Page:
The auto industry presents a great opportunity to observe in detail how these relationships affect outcomes. It also gives us an interesting case to compare to the U.S. experience of about 80 to 90 years ago when, like China today, there were over 100 auto assemblers in the U.S.
My assumption today is that the U.S. government remained largely aloof from the consolidation process, but frankly, that's only an assumption. Perhaps the U.S. government had a bigger role than we realize. (That's not the topic of this particular post, but I'm just throwing that out there.)
A couple of interesting posts on other China-focused blogs have recently covered the issue of consolidation in China's auto industry to varying degrees.
First is an interview with Bill Russo, former Chrysler guy in China (still in China, but no longer with Chrysler) on Aimee Barnes' blog. (h/t ChinaLawBlog). I'm specifically drawn to the following passage in part 2 of the interview:
In China, there are over 100 licensed automotive OEMs. That can’t continue- this is a market that just isn’t big enough to sustain that many licensed manufacturers. So, what will happen is the weaker OEMs will merge with the stronger OEMs. The government will also act a lot faster to correct the supply and demand imbalance - this is a top down system. The government will act in a way that constrains the capital inflow and guides consolidation towards a particular and preferred outcome.The other is a post specifically about China auto reform by David Wolf on his Silicon Hutong blog. Wolf offers several reasons why consolidation, while definitely in the cards, will not happen anytime soon:
- Geographical concerns. Forcing one auto maker to be acquired by another would require the Central Government to make hard political choices favoring one region over another. Wolf also notes that, while local governments have the power to derail possible mergers (an argument I have made before as well), the Central Government ultimately has the power to overcome local resistance.
- Hastily closing down excess capacity in China could hand market share over to the foreign joint ventures. Slowing the process would allow makers of independent Chinese brands to gradually gain a stronger local market position.
- It is too early to tell which Chinese automakers will come out on top, so the government is wise not to pick the winners too early.
The nation's auto industry will be reformed in stages rather than with the single stroke of a pen, and the speed of those reforms will depend not only on market growth and global finance, but on the demonstrated ability of China's automakers to withstand the successive waves of change they will face in the coming years.Based on my reading of the above, Russo appears to believe that the Central Government will act to bring about consolidation when it wants; whereas Wolf sees the process as more of a negotiated outcome that will take place over a longer period of time. I will throw out a few additional points that I think have an effect on consolidation and close with a series of questions.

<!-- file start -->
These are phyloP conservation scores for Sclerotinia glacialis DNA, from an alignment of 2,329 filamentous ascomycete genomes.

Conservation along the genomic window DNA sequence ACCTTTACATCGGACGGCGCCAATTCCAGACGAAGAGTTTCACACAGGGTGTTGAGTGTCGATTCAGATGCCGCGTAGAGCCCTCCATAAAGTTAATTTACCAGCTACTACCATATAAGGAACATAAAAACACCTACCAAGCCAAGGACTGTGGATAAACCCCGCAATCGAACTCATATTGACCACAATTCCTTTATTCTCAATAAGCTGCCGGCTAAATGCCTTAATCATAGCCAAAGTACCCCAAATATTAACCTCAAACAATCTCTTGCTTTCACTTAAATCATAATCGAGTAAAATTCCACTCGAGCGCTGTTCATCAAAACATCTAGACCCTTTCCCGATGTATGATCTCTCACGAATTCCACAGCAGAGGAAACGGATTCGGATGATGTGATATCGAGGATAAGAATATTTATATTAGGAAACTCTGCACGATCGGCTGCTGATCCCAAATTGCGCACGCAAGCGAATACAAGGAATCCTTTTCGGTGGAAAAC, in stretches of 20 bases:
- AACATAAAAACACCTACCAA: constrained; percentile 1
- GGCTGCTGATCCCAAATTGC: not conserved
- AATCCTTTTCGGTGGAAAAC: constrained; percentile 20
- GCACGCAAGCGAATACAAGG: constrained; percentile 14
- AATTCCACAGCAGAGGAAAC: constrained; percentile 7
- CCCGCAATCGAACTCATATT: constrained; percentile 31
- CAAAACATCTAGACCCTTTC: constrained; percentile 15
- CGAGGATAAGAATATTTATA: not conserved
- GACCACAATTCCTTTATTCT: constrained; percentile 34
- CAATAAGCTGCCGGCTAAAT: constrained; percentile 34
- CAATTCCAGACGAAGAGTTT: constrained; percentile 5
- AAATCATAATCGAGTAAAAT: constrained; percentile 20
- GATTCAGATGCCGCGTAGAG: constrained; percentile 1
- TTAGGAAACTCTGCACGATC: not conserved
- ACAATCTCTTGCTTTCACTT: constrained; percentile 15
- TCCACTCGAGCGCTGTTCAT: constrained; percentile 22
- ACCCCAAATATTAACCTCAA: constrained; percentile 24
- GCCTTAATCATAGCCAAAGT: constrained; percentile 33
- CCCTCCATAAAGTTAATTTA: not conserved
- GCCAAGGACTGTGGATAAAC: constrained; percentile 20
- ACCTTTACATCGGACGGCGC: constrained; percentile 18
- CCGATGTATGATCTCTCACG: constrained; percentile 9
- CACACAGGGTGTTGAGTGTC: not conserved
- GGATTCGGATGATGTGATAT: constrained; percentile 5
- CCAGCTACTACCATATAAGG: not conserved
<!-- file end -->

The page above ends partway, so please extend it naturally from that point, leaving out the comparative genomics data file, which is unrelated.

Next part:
- While the Central Government has been harping (justifiably, I believe) on the need to reduce overcapacity in the auto sector, now is not the time (from the perspective of China's leaders) to risk the additional unemployment that could result from forced acquisitions. Unemployment ≠ Harmonious Society.
- Despite its continual calls for consolidation, the Central Government appears to be more interested in the development of independent Chinese brands, and is willing to continue tolerating inefficiency in order for that to happen. For example, rather than allowing the Export-Import Bank to give Chery a 10 billion RMB loan for expansion, the Central Government could have made funding contingent on a merger with another automaker. Why didn't the Central Government take this opportunity? My guess is that Chery's position as maker of the best-selling independent Chinese brand had something to do with the decision. (This argument is related to Wolf's point 2 above.)
- Granted, the Central Government has the ultimate power to force consolidation. However, I am going to assume that the leaders in Beijing are intelligent enough to know that the cost of getting their way may not be worth the benefit.
- Which level government will have the greatest influence on the ultimate outcome?
- Can the Central Government design its preferred outcome and gradually exert influence to ensure that it happens?
- Or do the local governments have enough power to affect the ultimate outcome -- one that could be different from the Central Government's preference?
- If local governments do have power to affect the outcome, do some local governments have more power than others? For example, could the richer or more well-connected provinces have a bigger say in the outcome?
- Finally, does the market have any role at all in what will happen to this industry?
Thanks for reading!
UPDATE: As a former business person, I'm a bit embarrassed to admit that I left out one very important constituency in this process: the auto firms. Here are some more questions:
- How do the automakers fit into this equation? How much influence do they have in the process?
- What factors affect the influence of auto firms: size, market share, ownership (SOE vs private, Central SOE vs Local SOE, listed vs unlisted, etc.), company leadership, brands (local vs foreign)...
- Okay, that's enough. Feel free to talk amongst yourselves...